Gold prices have been on a long downward slide since peaking at $1921.50 per ounce in September 2011. But this past Monday’s price plunge was different. With the Japanese markets closed for a holiday and long before the European and United States markets were open, some 33 tons of gold were sold on the Shanghai Gold Exchange in just two minutes.
Certainly, with major banks recently convicted of felony charges for manipulating the Libor interest rates and rigging the $5.3 trillion-a-day foreign-exchange markets, suddenly dumping double the amount of gold than the Exchange handles on an average day and in a thinly-traded market, leaves room for suspicion. The headlines, however, told a different story: “Gold hits lowest level in five years amid signs of US economic recovery,” Financial Times, 21 July 2015. Money and Power: How G... Best Price: $2.64 Buy New $9.65 (as of 06:50 EDT - Details)
The general consensus for gold’s decline is that gold is seen as a hedge against inflation and a weak dollar. But with America’s economy rebounding, the dollar strengthening, and the prospects for US interest rates to rise, gold has lost its glitter.
Not according to our forecast. In fact, some of the very reasons given for gold’s decline – such as commodity prices from metals, energy and agriculture falling sharply – we see as warning signs that signal a positive trend line for gold.
Tower of Basel: The Sh... Best Price: $6.21 Buy New $10.95 (as of 02:20 EDT - Details) Commodity prices are tanking because much of the world is suffering an economic slowdown. Indeed, the International Monetary Fund recently downgraded its global economic growth forecast for 2015, predicting it will be the worst year since 2009. China, for example – in midst of an economic slowdown, an equity market calamity and trying to keep its real estate bubble from bursting – absorbs some 50 percent of copper, iron ore and coal exports. Thus, nations rich in commodity resources, such as Canada, Australia, Brazil, Venezuela, Peru, Russia, Nigeria, Angola, Chile and Indonesia, are in recession or heading into one as demand for their exports declines worldwide.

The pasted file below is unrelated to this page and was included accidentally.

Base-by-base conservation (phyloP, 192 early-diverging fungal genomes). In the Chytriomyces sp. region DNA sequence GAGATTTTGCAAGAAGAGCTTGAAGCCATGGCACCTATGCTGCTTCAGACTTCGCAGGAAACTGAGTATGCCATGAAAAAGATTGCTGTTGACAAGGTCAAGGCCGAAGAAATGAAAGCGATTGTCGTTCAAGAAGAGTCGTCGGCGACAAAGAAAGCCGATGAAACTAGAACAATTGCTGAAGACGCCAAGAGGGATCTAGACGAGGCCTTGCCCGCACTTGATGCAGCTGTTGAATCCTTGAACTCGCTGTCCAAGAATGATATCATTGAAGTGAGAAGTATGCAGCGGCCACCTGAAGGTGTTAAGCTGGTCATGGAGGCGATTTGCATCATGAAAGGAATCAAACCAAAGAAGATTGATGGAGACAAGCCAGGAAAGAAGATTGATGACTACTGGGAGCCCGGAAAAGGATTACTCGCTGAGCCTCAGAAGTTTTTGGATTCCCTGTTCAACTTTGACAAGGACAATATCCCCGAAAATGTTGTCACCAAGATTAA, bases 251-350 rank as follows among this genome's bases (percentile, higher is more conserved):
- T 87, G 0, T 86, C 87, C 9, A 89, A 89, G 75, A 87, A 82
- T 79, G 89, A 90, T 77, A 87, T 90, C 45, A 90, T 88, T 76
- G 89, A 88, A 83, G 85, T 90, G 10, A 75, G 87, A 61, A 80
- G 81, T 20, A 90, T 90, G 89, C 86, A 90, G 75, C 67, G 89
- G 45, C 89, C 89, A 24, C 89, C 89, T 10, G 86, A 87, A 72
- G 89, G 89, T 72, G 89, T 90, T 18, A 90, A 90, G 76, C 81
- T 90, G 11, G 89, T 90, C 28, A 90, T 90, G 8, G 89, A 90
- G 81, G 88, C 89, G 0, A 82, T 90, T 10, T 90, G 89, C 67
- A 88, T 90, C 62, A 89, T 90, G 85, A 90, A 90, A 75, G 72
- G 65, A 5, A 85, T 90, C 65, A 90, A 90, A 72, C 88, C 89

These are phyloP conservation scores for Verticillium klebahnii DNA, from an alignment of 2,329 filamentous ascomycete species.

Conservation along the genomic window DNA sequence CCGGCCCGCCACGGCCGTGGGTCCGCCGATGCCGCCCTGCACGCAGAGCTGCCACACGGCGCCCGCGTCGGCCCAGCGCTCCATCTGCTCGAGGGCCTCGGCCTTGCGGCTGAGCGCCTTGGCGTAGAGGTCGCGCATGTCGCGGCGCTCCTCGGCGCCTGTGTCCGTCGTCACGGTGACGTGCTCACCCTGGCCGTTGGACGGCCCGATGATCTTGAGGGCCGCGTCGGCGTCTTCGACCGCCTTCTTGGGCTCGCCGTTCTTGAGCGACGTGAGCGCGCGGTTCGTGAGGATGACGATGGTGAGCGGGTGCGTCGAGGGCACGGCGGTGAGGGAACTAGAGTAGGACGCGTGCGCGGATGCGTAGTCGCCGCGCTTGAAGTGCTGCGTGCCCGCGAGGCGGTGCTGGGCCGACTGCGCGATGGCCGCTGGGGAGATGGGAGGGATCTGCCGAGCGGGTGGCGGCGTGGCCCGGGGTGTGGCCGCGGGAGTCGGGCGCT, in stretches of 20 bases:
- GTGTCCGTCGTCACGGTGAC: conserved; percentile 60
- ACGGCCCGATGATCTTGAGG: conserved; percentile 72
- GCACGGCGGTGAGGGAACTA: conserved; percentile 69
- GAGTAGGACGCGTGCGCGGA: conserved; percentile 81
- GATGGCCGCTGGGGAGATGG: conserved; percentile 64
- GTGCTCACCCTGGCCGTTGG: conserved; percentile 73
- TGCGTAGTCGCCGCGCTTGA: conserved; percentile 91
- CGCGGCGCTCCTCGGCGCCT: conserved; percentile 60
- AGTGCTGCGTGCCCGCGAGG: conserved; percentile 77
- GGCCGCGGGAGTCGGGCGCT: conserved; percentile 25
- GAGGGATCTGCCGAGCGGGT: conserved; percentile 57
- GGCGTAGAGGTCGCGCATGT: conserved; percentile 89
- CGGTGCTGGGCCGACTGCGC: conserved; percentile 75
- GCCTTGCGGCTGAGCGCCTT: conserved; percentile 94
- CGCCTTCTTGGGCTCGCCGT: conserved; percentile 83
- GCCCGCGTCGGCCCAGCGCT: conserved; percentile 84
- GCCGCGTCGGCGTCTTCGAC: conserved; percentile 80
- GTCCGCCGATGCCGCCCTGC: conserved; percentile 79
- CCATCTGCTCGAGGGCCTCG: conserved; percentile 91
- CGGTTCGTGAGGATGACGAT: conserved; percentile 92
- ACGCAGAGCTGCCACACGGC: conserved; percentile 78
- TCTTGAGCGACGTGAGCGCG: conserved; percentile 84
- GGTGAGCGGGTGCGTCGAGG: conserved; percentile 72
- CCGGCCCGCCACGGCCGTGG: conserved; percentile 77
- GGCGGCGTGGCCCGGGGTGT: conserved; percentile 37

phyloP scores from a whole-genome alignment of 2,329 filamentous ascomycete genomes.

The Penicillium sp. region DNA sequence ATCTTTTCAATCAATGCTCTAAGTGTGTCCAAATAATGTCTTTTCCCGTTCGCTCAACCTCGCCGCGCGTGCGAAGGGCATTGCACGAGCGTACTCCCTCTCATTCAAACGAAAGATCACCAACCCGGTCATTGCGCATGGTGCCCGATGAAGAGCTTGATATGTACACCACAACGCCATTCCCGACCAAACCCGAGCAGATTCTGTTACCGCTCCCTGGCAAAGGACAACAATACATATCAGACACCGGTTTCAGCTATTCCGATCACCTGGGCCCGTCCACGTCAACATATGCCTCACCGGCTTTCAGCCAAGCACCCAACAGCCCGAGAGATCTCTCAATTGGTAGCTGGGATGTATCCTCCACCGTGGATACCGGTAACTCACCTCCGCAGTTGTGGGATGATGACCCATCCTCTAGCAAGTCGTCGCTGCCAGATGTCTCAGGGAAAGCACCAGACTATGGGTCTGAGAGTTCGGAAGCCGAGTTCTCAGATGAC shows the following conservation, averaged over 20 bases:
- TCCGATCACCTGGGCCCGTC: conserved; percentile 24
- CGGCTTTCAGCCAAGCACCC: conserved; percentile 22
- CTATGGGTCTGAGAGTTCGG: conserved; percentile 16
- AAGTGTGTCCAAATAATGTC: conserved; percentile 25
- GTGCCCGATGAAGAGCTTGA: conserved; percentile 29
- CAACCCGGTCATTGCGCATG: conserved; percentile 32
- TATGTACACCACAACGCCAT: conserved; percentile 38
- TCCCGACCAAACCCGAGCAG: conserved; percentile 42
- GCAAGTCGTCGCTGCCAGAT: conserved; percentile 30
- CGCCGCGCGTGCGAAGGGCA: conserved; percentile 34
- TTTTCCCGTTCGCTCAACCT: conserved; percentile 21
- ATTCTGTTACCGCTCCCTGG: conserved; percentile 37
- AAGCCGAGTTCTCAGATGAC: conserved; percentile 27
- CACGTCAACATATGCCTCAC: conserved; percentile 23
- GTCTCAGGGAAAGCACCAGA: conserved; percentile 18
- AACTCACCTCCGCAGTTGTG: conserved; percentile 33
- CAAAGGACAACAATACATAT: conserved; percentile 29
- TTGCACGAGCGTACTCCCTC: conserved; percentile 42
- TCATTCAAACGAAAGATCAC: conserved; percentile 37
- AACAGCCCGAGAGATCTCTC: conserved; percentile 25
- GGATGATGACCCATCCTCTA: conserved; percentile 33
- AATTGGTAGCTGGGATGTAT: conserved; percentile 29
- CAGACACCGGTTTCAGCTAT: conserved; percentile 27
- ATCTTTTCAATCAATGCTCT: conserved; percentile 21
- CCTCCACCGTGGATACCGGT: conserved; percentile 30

As for gold going down “amid signs of US economic recovery,” that belies the facts. Retail sales, which account for some two thirds of America’s GDP, are flat to weak. And the White House downgraded their growth forecast from 2.9 percent to 2 percent for 2015.
Going for the Gold
Gold is much more than a hedge against inflation and a weak dollar. Gold is the safe haven asset when economies are failing, currencies are being battered, geopolitical crises mount and equity markets, pumped up by cheap money policies, risk crashing. These are the current events forming future trends that support our forecast for a greater long-term upside potential for gold compared to the current downside risk.
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